2. That lender either sells the mortgage or keeps it in its own portfolio to make money off interest payments and other fees. Note: All banks and credit unions keep a certain percentage of their own issued mortgages.
3. If not retained, the home loan is sold to an investor who in turn keeps the mortgage or packages it with home loans of similar characteristics such as applicant credit score or loan amount. Loans are also bundled by their risk profiles.
4. These pooled loans create a mortgage-backed security.
5. Investors purchase the mortgage-backed security and then make their money off the monthly payments homeowners make to their loan servicer.

Why was my Mortgage Sold?

Chances are your mortgage was sold right after you closed on it, you just may not have known.

Mortgage originators sell home loans or their servicing rights to investors to create more capital to fund more mortgages.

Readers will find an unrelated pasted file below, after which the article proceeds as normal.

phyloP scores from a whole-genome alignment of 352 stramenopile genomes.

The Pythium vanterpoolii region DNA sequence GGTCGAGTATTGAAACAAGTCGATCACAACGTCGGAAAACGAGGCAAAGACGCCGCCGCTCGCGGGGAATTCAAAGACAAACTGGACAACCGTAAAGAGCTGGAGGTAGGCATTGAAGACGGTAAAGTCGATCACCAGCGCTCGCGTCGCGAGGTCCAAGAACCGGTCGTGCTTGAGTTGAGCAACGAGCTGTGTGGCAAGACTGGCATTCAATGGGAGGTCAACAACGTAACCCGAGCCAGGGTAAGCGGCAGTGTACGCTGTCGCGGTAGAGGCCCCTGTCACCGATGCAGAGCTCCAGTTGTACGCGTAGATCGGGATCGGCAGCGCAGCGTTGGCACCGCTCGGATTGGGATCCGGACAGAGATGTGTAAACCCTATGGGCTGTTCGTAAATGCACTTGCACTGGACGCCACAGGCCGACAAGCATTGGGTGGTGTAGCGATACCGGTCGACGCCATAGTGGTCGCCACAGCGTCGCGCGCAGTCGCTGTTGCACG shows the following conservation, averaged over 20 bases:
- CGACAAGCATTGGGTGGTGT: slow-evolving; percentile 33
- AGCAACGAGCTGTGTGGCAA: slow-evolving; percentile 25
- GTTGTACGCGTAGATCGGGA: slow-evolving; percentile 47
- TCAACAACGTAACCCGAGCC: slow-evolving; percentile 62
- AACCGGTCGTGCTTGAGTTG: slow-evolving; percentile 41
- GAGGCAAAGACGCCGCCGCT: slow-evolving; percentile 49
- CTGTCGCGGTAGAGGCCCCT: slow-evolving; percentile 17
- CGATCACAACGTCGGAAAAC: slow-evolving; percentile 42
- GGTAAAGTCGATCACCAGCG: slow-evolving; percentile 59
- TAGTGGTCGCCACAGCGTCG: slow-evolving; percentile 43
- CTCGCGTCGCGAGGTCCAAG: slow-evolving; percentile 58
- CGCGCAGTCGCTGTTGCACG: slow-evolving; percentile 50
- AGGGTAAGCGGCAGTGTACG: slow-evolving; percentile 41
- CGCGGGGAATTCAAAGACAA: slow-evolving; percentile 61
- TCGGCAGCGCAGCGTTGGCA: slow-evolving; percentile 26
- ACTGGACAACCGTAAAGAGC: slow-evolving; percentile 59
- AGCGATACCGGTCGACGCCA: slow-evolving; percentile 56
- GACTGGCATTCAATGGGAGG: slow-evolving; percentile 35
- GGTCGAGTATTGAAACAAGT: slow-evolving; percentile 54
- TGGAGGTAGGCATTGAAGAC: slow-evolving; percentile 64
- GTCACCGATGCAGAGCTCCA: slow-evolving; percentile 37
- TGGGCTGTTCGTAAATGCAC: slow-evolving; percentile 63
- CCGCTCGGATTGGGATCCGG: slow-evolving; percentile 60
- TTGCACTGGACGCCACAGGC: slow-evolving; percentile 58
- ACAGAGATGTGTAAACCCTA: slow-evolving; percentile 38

In fact, the existence of the secondary mortgage market where mortgages are bought and sold, is especially important in keeping funding free flowing in the real estate finance market.

Banks previously were unable to fill very many loans at a time and could only service smaller amounts and smaller terms.

By being able to offload their mortgages and the associated risks with keeping them, they can service more home loans with more competitive terms and rates for more consumers.

>> More: How Are Mortgage Rates Determined?

Will my Mortgage Change if it is Sold?

Fundamentally, your mortgage won’t change in any way if it’s sold. Your interest rate, term and other agreements remain the same.